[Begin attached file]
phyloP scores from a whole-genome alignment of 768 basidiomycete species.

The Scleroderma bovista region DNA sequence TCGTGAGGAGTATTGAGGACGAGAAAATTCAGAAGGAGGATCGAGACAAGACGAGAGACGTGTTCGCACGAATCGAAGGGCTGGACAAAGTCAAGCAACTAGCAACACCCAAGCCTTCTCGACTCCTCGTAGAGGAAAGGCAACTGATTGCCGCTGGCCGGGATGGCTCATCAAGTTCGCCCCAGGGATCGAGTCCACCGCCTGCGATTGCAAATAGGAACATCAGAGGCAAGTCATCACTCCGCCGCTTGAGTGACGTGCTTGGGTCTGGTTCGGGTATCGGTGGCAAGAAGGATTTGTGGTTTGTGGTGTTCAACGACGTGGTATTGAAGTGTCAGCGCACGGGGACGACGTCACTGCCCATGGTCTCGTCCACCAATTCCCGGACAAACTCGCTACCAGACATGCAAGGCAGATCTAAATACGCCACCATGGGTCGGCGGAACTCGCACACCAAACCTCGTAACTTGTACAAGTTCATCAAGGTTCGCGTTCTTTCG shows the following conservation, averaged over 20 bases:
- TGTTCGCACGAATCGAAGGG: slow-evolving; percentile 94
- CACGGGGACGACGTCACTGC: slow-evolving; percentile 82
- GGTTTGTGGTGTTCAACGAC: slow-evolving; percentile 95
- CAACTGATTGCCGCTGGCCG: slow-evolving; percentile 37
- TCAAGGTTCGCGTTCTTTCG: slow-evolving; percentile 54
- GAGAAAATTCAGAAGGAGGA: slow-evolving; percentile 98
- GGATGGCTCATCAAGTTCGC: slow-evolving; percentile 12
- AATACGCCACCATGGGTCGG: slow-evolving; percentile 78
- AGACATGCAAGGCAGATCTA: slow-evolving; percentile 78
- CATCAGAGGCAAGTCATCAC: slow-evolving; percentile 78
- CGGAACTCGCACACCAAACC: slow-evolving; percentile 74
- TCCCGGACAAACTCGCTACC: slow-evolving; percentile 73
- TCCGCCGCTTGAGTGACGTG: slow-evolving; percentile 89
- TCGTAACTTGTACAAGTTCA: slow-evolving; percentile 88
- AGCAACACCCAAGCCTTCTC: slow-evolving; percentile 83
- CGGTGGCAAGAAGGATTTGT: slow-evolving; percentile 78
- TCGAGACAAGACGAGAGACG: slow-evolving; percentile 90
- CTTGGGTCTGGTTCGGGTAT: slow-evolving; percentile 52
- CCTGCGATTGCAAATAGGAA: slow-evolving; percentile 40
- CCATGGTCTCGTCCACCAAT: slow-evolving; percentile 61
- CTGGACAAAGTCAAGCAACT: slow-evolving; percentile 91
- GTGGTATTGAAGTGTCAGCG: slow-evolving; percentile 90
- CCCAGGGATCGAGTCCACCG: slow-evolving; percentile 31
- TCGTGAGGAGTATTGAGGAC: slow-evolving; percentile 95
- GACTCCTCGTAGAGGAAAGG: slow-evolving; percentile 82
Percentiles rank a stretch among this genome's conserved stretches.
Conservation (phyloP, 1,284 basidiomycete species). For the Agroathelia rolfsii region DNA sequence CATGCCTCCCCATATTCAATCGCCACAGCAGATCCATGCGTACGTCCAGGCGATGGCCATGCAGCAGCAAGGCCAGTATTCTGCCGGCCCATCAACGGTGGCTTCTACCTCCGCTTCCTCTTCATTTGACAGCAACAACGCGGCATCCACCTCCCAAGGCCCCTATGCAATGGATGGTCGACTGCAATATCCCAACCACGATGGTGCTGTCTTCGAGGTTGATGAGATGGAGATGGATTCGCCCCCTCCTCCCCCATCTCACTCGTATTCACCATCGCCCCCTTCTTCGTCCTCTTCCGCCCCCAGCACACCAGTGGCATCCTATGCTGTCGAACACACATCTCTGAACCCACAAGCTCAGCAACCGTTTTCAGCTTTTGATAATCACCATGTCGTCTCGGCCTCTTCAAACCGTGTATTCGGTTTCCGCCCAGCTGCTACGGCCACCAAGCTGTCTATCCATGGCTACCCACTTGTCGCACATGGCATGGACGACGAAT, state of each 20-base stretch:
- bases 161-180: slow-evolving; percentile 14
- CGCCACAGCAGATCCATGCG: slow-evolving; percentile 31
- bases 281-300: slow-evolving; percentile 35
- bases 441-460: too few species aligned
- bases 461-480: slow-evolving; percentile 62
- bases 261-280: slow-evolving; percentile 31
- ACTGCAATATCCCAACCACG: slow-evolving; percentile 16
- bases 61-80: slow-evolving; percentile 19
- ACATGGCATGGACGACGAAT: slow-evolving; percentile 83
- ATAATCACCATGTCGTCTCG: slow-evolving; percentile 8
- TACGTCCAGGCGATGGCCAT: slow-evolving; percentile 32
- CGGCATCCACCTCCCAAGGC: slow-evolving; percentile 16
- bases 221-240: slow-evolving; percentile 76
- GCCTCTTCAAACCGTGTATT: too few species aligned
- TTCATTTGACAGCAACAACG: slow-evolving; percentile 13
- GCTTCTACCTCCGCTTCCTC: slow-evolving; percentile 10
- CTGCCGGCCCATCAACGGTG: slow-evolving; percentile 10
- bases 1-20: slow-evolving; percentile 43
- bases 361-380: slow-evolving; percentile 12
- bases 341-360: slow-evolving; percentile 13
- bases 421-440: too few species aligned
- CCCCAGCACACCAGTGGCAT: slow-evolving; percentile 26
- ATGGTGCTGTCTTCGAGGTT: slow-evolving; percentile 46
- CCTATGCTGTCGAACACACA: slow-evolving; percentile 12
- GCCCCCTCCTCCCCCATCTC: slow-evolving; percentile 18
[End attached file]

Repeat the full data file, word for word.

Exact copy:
phyloP scores from a whole-genome alignment of 768 basidiomycete species.

The Scleroderma bovista region DNA sequence TCGTGAGGAGTATTGAGGACGAGAAAATTCAGAAGGAGGATCGAGACAAGACGAGAGACGTGTTCGCACGAATCGAAGGGCTGGACAAAGTCAAGCAACTAGCAACACCCAAGCCTTCTCGACTCCTCGTAGAGGAAAGGCAACTGATTGCCGCTGGCCGGGATGGCTCATCAAGTTCGCCCCAGGGATCGAGTCCACCGCCTGCGATTGCAAATAGGAACATCAGAGGCAAGTCATCACTCCGCCGCTTGAGTGACGTGCTTGGGTCTGGTTCGGGTATCGGTGGCAAGAAGGATTTGTGGTTTGTGGTGTTCAACGACGTGGTATTGAAGTGTCAGCGCACGGGGACGACGTCACTGCCCATGGTCTCGTCCACCAATTCCCGGACAAACTCGCTACCAGACATGCAAGGCAGATCTAAATACGCCACCATGGGTCGGCGGAACTCGCACACCAAACCTCGTAACTTGTACAAGTTCATCAAGGTTCGCGTTCTTTCG shows the following conservation, averaged over 20 bases:
- TGTTCGCACGAATCGAAGGG: slow-evolving; percentile 94
- CACGGGGACGACGTCACTGC: slow-evolving; percentile 82
- GGTTTGTGGTGTTCAACGAC: slow-evolving; percentile 95
- CAACTGATTGCCGCTGGCCG: slow-evolving; percentile 37
- TCAAGGTTCGCGTTCTTTCG: slow-evolving; percentile 54
- GAGAAAATTCAGAAGGAGGA: slow-evolving; percentile 98
- GGATGGCTCATCAAGTTCGC: slow-evolving; percentile 12
- AATACGCCACCATGGGTCGG: slow-evolving; percentile 78
- AGACATGCAAGGCAGATCTA: slow-evolving; percentile 78
- CATCAGAGGCAAGTCATCAC: slow-evolving; percentile 78
- CGGAACTCGCACACCAAACC: slow-evolving; percentile 74
- TCCCGGACAAACTCGCTACC: slow-evolving; percentile 73
- TCCGCCGCTTGAGTGACGTG: slow-evolving; percentile 89
- TCGTAACTTGTACAAGTTCA: slow-evolving; percentile 88
- AGCAACACCCAAGCCTTCTC: slow-evolving; percentile 83
- CGGTGGCAAGAAGGATTTGT: slow-evolving; percentile 78
- TCGAGACAAGACGAGAGACG: slow-evolving; percentile 90
- CTTGGGTCTGGTTCGGGTAT: slow-evolving; percentile 52
- CCTGCGATTGCAAATAGGAA: slow-evolving; percentile 40
- CCATGGTCTCGTCCACCAAT: slow-evolving; percentile 61
- CTGGACAAAGTCAAGCAACT: slow-evolving; percentile 91
- GTGGTATTGAAGTGTCAGCG: slow-evolving; percentile 90
- CCCAGGGATCGAGTCCACCG: slow-evolving; percentile 31
- TCGTGAGGAGTATTGAGGAC: slow-evolving; percentile 95
- GACTCCTCGTAGAGGAAAGG: slow-evolving; percentile 82
Percentiles rank a stretch among this genome's conserved stretches.
Conservation (phyloP, 1,284 basidiomycete species). For the Agroathelia rolfsii region DNA sequence CATGCCTCCCCATATTCAATCGCCACAGCAGATCCATGCGTACGTCCAGGCGATGGCCATGCAGCAGCAAGGCCAGTATTCTGCCGGCCCATCAACGGTGGCTTCTACCTCCGCTTCCTCTTCATTTGACAGCAACAACGCGGCATCCACCTCCCAAGGCCCCTATGCAATGGATGGTCGACTGCAATATCCCAACCACGATGGTGCTGTCTTCGAGGTTGATGAGATGGAGATGGATTCGCCCCCTCCTCCCCCATCTCACTCGTATTCACCATCGCCCCCTTCTTCGTCCTCTTCCGCCCCCAGCACACCAGTGGCATCCTATGCTGTCGAACACACATCTCTGAACCCACAAGCTCAGCAACCGTTTTCAGCTTTTGATAATCACCATGTCGTCTCGGCCTCTTCAAACCGTGTATTCGGTTTCCGCCCAGCTGCTACGGCCACCAAGCTGTCTATCCATGGCTACCCACTTGTCGCACATGGCATGGACGACGAAT, state of each 20-base stretch:
- bases 161-180: slow-evolving; percentile 14
- CGCCACAGCAGATCCATGCG: slow-evolving; percentile 31
- bases 281-300: slow-evolving; percentile 35
- bases 441-460: too few species aligned
- bases 461-480: slow-evolving; percentile 62
- bases 261-280: slow-evolving; percentile 31
- ACTGCAATATCCCAACCACG: slow-evolving; percentile 16
- bases 61-80: slow-evolving; percentile 19
- ACATGGCATGGACGACGAAT: slow-evolving; percentile 83
- ATAATCACCATGTCGTCTCG: slow-evolving; percentile 8
- TACGTCCAGGCGATGGCCAT: slow-evolving; percentile 32
- CGGCATCCACCTCCCAAGGC: slow-evolving; percentile 16
- bases 221-240: slow-evolving; percentile 76
- GCCTCTTCAAACCGTGTATT: too few species aligned
- TTCATTTGACAGCAACAACG: slow-evolving; percentile 13
- GCTTCTACCTCCGCTTCCTC: slow-evolving; percentile 10
- CTGCCGGCCCATCAACGGTG: slow-evolving; percentile 10
- bases 1-20: slow-evolving; percentile 43
- bases 361-380: slow-evolving; percentile 12
- bases 341-360: slow-evolving; percentile 13
- bases 421-440: too few species aligned
- CCCCAGCACACCAGTGGCAT: slow-evolving; percentile 26
- ATGGTGCTGTCTTCGAGGTT: slow-evolving; percentile 46
- CCTATGCTGTCGAACACACA: slow-evolving; percentile 12
- GCCCCCTCCTCCCCCATCTC: slow-evolving; percentile 18